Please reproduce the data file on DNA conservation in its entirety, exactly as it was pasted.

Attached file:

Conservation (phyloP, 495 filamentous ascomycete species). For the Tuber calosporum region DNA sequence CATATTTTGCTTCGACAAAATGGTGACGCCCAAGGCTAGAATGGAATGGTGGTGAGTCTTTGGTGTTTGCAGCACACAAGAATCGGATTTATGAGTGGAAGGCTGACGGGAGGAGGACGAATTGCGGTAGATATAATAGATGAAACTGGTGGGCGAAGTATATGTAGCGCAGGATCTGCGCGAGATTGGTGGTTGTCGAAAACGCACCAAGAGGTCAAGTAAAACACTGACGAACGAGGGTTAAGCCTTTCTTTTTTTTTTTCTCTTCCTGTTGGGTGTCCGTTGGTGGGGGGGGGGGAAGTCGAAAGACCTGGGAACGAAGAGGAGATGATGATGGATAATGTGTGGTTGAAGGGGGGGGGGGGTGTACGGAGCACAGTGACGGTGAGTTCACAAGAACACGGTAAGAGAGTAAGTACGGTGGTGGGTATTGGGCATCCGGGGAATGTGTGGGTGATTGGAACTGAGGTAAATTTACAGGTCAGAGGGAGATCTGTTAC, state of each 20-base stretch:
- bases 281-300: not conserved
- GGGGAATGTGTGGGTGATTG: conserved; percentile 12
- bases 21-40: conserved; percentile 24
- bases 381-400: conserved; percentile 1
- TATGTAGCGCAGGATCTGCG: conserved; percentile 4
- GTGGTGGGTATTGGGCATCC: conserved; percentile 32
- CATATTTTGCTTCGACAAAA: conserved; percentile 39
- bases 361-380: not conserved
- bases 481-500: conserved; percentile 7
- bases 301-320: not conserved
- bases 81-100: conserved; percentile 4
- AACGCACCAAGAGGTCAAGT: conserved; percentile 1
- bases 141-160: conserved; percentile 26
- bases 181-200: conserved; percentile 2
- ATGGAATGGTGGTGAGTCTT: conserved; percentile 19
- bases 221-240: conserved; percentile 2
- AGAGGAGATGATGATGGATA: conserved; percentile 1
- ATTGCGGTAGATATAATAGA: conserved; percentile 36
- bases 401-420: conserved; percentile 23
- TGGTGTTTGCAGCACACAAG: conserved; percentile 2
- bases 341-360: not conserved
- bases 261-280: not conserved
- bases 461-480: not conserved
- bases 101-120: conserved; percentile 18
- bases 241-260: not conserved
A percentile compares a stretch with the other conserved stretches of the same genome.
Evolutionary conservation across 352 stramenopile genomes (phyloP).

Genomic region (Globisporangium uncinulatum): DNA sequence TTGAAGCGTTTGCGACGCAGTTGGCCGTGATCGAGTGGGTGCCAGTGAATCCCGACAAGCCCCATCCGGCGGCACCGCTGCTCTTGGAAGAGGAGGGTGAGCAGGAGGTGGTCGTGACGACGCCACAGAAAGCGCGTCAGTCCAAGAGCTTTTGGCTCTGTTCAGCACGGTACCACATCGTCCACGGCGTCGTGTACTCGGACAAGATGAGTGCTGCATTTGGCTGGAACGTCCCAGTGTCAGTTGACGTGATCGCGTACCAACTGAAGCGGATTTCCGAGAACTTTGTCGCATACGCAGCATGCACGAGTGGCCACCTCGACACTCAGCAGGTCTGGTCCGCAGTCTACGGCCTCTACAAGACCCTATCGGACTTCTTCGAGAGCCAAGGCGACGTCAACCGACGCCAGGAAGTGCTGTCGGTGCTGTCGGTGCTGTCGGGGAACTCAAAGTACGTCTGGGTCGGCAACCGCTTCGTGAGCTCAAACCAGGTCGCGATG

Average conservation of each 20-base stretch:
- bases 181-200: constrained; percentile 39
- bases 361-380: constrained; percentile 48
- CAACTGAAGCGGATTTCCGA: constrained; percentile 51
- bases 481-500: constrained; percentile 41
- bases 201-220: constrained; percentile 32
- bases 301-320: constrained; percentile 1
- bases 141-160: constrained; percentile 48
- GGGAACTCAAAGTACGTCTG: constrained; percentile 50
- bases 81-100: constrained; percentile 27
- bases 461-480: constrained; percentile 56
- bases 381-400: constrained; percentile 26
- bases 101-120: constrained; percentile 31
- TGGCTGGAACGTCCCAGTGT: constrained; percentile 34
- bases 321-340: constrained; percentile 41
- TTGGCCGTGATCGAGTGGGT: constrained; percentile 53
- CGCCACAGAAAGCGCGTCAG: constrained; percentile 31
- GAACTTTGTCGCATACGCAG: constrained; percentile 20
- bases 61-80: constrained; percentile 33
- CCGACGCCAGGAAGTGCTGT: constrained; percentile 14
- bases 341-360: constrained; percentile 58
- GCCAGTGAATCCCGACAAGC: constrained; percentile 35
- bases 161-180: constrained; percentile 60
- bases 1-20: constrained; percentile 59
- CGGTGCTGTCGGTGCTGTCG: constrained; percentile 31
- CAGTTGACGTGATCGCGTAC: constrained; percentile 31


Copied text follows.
Conservation (phyloP, 495 filamentous ascomycete species). For the Tuber calosporum region DNA sequence CATATTTTGCTTCGACAAAATGGTGACGCCCAAGGCTAGAATGGAATGGTGGTGAGTCTTTGGTGTTTGCAGCACACAAGAATCGGATTTATGAGTGGAAGGCTGACGGGAGGAGGACGAATTGCGGTAGATATAATAGATGAAACTGGTGGGCGAAGTATATGTAGCGCAGGATCTGCGCGAGATTGGTGGTTGTCGAAAACGCACCAAGAGGTCAAGTAAAACACTGACGAACGAGGGTTAAGCCTTTCTTTTTTTTTTTCTCTTCCTGTTGGGTGTCCGTTGGTGGGGGGGGGGGAAGTCGAAAGACCTGGGAACGAAGAGGAGATGATGATGGATAATGTGTGGTTGAAGGGGGGGGGGGGTGTACGGAGCACAGTGACGGTGAGTTCACAAGAACACGGTAAGAGAGTAAGTACGGTGGTGGGTATTGGGCATCCGGGGAATGTGTGGGTGATTGGAACTGAGGTAAATTTACAGGTCAGAGGGAGATCTGTTAC, state of each 20-base stretch:
- bases 281-300: not conserved
- GGGGAATGTGTGGGTGATTG: conserved; percentile 12
- bases 21-40: conserved; percentile 24
- bases 381-400: conserved; percentile 1
- TATGTAGCGCAGGATCTGCG: conserved; percentile 4
- GTGGTGGGTATTGGGCATCC: conserved; percentile 32
- CATATTTTGCTTCGACAAAA: conserved; percentile 39
- bases 361-380: not conserved
- bases 481-500: conserved; percentile 7
- bases 301-320: not conserved
- bases 81-100: conserved; percentile 4
- AACGCACCAAGAGGTCAAGT: conserved; percentile 1
- bases 141-160: conserved; percentile 26
- bases 181-200: conserved; percentile 2
- ATGGAATGGTGGTGAGTCTT: conserved; percentile 19
- bases 221-240: conserved; percentile 2
- AGAGGAGATGATGATGGATA: conserved; percentile 1
- ATTGCGGTAGATATAATAGA: conserved; percentile 36
- bases 401-420: conserved; percentile 23
- TGGTGTTTGCAGCACACAAG: conserved; percentile 2
- bases 341-360: not conserved
- bases 261-280: not conserved
- bases 461-480: not conserved
- bases 101-120: conserved; percentile 18
- bases 241-260: not conserved
A percentile compares a stretch with the other conserved stretches of the same genome.
Evolutionary conservation across 352 stramenopile genomes (phyloP).

Genomic region (Globisporangium uncinulatum): DNA sequence TTGAAGCGTTTGCGACGCAGTTGGCCGTGATCGAGTGGGTGCCAGTGAATCCCGACAAGCCCCATCCGGCGGCACCGCTGCTCTTGGAAGAGGAGGGTGAGCAGGAGGTGGTCGTGACGACGCCACAGAAAGCGCGTCAGTCCAAGAGCTTTTGGCTCTGTTCAGCACGGTACCACATCGTCCACGGCGTCGTGTACTCGGACAAGATGAGTGCTGCATTTGGCTGGAACGTCCCAGTGTCAGTTGACGTGATCGCGTACCAACTGAAGCGGATTTCCGAGAACTTTGTCGCATACGCAGCATGCACGAGTGGCCACCTCGACACTCAGCAGGTCTGGTCCGCAGTCTACGGCCTCTACAAGACCCTATCGGACTTCTTCGAGAGCCAAGGCGACGTCAACCGACGCCAGGAAGTGCTGTCGGTGCTGTCGGTGCTGTCGGGGAACTCAAAGTACGTCTGGGTCGGCAACCGCTTCGTGAGCTCAAACCAGGTCGCGATG

Average conservation of each 20-base stretch:
- bases 181-200: constrained; percentile 39
- bases 361-380: constrained; percentile 48
- CAACTGAAGCGGATTTCCGA: constrained; percentile 51
- bases 481-500: constrained; percentile 41
- bases 201-220: constrained; percentile 32
- bases 301-320: constrained; percentile 1
- bases 141-160: constrained; percentile 48
- GGGAACTCAAAGTACGTCTG: constrained; percentile 50
- bases 81-100: constrained; percentile 27
- bases 461-480: constrained; percentile 56
- bases 381-400: constrained; percentile 26
- bases 101-120: constrained; percentile 31
- TGGCTGGAACGTCCCAGTGT: constrained; percentile 34
- bases 321-340: constrained; percentile 41
- TTGGCCGTGATCGAGTGGGT: constrained; percentile 53
- CGCCACAGAAAGCGCGTCAG: constrained; percentile 31
- GAACTTTGTCGCATACGCAG: constrained; percentile 20
- bases 61-80: constrained; percentile 33
- CCGACGCCAGGAAGTGCTGT: constrained; percentile 14
- bases 341-360: constrained; percentile 58
- GCCAGTGAATCCCGACAAGC: constrained; percentile 35
- bases 161-180: constrained; percentile 60
- bases 1-20: constrained; percentile 59
- CGGTGCTGTCGGTGCTGTCG: constrained; percentile 31
- CAGTTGACGTGATCGCGTAC: constrained; percentile 31